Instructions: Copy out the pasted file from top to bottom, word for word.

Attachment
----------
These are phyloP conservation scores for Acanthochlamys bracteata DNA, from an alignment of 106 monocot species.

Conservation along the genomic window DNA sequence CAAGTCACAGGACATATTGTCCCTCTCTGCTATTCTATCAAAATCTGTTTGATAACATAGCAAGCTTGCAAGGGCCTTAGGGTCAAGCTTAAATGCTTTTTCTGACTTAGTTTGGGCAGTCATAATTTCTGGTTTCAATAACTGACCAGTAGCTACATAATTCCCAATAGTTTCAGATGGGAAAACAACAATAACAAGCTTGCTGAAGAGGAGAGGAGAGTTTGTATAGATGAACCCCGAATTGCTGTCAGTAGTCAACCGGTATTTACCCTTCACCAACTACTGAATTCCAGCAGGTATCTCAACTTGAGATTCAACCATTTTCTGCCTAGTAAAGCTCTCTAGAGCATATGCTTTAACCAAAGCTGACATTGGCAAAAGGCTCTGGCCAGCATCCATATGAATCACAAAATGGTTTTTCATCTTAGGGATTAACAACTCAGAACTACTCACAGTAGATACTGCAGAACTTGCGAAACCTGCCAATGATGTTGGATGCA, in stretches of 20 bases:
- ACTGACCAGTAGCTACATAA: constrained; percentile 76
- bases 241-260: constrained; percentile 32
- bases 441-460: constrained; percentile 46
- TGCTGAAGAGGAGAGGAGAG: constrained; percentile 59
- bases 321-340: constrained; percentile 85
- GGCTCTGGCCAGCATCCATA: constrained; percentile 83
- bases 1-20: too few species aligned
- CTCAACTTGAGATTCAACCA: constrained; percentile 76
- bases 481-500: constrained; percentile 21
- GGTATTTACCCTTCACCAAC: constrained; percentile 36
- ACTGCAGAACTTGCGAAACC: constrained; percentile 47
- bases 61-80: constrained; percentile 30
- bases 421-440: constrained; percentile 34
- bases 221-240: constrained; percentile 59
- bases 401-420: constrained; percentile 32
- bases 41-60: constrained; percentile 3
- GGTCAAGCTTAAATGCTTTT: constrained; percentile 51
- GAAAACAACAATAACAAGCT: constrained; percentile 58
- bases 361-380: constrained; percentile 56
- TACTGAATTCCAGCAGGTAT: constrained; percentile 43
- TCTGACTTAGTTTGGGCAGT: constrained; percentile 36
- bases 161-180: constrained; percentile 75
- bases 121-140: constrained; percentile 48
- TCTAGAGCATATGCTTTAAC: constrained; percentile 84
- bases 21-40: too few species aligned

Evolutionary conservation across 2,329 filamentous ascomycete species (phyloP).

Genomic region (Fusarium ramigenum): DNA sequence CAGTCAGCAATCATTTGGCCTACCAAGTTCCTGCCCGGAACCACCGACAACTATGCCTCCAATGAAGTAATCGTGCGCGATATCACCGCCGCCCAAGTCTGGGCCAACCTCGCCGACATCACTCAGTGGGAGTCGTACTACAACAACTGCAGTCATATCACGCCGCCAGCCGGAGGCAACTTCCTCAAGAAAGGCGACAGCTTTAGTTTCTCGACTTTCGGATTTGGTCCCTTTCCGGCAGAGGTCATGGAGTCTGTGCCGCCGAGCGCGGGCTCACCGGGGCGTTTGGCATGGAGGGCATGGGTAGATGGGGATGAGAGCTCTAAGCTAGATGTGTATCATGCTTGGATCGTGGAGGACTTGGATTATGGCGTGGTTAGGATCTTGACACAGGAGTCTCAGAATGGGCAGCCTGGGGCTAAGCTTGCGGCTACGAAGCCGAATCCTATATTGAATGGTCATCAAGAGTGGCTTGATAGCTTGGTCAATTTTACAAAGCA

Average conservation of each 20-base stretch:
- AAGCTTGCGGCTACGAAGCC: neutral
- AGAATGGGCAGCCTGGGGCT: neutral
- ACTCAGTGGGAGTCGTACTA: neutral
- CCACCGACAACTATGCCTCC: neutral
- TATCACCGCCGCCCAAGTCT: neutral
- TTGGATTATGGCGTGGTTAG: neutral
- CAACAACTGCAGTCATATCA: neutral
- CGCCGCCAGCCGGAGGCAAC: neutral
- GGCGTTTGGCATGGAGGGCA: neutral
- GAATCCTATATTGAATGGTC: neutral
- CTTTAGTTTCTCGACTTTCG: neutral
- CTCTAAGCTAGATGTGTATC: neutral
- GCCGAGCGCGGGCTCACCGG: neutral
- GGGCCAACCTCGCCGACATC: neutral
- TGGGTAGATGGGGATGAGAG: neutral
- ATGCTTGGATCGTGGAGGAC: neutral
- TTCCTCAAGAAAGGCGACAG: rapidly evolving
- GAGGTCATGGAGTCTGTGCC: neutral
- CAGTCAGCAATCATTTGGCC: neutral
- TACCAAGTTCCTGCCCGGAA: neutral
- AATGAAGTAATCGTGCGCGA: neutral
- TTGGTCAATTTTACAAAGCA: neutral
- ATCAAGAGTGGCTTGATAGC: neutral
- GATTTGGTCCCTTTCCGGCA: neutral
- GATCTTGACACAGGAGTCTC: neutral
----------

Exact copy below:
These are phyloP conservation scores for Acanthochlamys bracteata DNA, from an alignment of 106 monocot species.

Conservation along the genomic window DNA sequence CAAGTCACAGGACATATTGTCCCTCTCTGCTATTCTATCAAAATCTGTTTGATAACATAGCAAGCTTGCAAGGGCCTTAGGGTCAAGCTTAAATGCTTTTTCTGACTTAGTTTGGGCAGTCATAATTTCTGGTTTCAATAACTGACCAGTAGCTACATAATTCCCAATAGTTTCAGATGGGAAAACAACAATAACAAGCTTGCTGAAGAGGAGAGGAGAGTTTGTATAGATGAACCCCGAATTGCTGTCAGTAGTCAACCGGTATTTACCCTTCACCAACTACTGAATTCCAGCAGGTATCTCAACTTGAGATTCAACCATTTTCTGCCTAGTAAAGCTCTCTAGAGCATATGCTTTAACCAAAGCTGACATTGGCAAAAGGCTCTGGCCAGCATCCATATGAATCACAAAATGGTTTTTCATCTTAGGGATTAACAACTCAGAACTACTCACAGTAGATACTGCAGAACTTGCGAAACCTGCCAATGATGTTGGATGCA, in stretches of 20 bases:
- ACTGACCAGTAGCTACATAA: constrained; percentile 76
- bases 241-260: constrained; percentile 32
- bases 441-460: constrained; percentile 46
- TGCTGAAGAGGAGAGGAGAG: constrained; percentile 59
- bases 321-340: constrained; percentile 85
- GGCTCTGGCCAGCATCCATA: constrained; percentile 83
- bases 1-20: too few species aligned
- CTCAACTTGAGATTCAACCA: constrained; percentile 76
- bases 481-500: constrained; percentile 21
- GGTATTTACCCTTCACCAAC: constrained; percentile 36
- ACTGCAGAACTTGCGAAACC: constrained; percentile 47
- bases 61-80: constrained; percentile 30
- bases 421-440: constrained; percentile 34
- bases 221-240: constrained; percentile 59
- bases 401-420: constrained; percentile 32
- bases 41-60: constrained; percentile 3
- GGTCAAGCTTAAATGCTTTT: constrained; percentile 51
- GAAAACAACAATAACAAGCT: constrained; percentile 58
- bases 361-380: constrained; percentile 56
- TACTGAATTCCAGCAGGTAT: constrained; percentile 43
- TCTGACTTAGTTTGGGCAGT: constrained; percentile 36
- bases 161-180: constrained; percentile 75
- bases 121-140: constrained; percentile 48
- TCTAGAGCATATGCTTTAAC: constrained; percentile 84
- bases 21-40: too few species aligned

Evolutionary conservation across 2,329 filamentous ascomycete species (phyloP).

Genomic region (Fusarium ramigenum): DNA sequence CAGTCAGCAATCATTTGGCCTACCAAGTTCCTGCCCGGAACCACCGACAACTATGCCTCCAATGAAGTAATCGTGCGCGATATCACCGCCGCCCAAGTCTGGGCCAACCTCGCCGACATCACTCAGTGGGAGTCGTACTACAACAACTGCAGTCATATCACGCCGCCAGCCGGAGGCAACTTCCTCAAGAAAGGCGACAGCTTTAGTTTCTCGACTTTCGGATTTGGTCCCTTTCCGGCAGAGGTCATGGAGTCTGTGCCGCCGAGCGCGGGCTCACCGGGGCGTTTGGCATGGAGGGCATGGGTAGATGGGGATGAGAGCTCTAAGCTAGATGTGTATCATGCTTGGATCGTGGAGGACTTGGATTATGGCGTGGTTAGGATCTTGACACAGGAGTCTCAGAATGGGCAGCCTGGGGCTAAGCTTGCGGCTACGAAGCCGAATCCTATATTGAATGGTCATCAAGAGTGGCTTGATAGCTTGGTCAATTTTACAAAGCA

Average conservation of each 20-base stretch:
- AAGCTTGCGGCTACGAAGCC: neutral
- AGAATGGGCAGCCTGGGGCT: neutral
- ACTCAGTGGGAGTCGTACTA: neutral
- CCACCGACAACTATGCCTCC: neutral
- TATCACCGCCGCCCAAGTCT: neutral
- TTGGATTATGGCGTGGTTAG: neutral
- CAACAACTGCAGTCATATCA: neutral
- CGCCGCCAGCCGGAGGCAAC: neutral
- GGCGTTTGGCATGGAGGGCA: neutral
- GAATCCTATATTGAATGGTC: neutral
- CTTTAGTTTCTCGACTTTCG: neutral
- CTCTAAGCTAGATGTGTATC: neutral
- GCCGAGCGCGGGCTCACCGG: neutral
- GGGCCAACCTCGCCGACATC: neutral
- TGGGTAGATGGGGATGAGAG: neutral
- ATGCTTGGATCGTGGAGGAC: neutral
- TTCCTCAAGAAAGGCGACAG: rapidly evolving
- GAGGTCATGGAGTCTGTGCC: neutral
- CAGTCAGCAATCATTTGGCC: neutral
- TACCAAGTTCCTGCCCGGAA: neutral
- AATGAAGTAATCGTGCGCGA: neutral
- TTGGTCAATTTTACAAAGCA: neutral
- ATCAAGAGTGGCTTGATAGC: neutral
- GATTTGGTCCCTTTCCGGCA: neutral
- GATCTTGACACAGGAGTCTC: neutral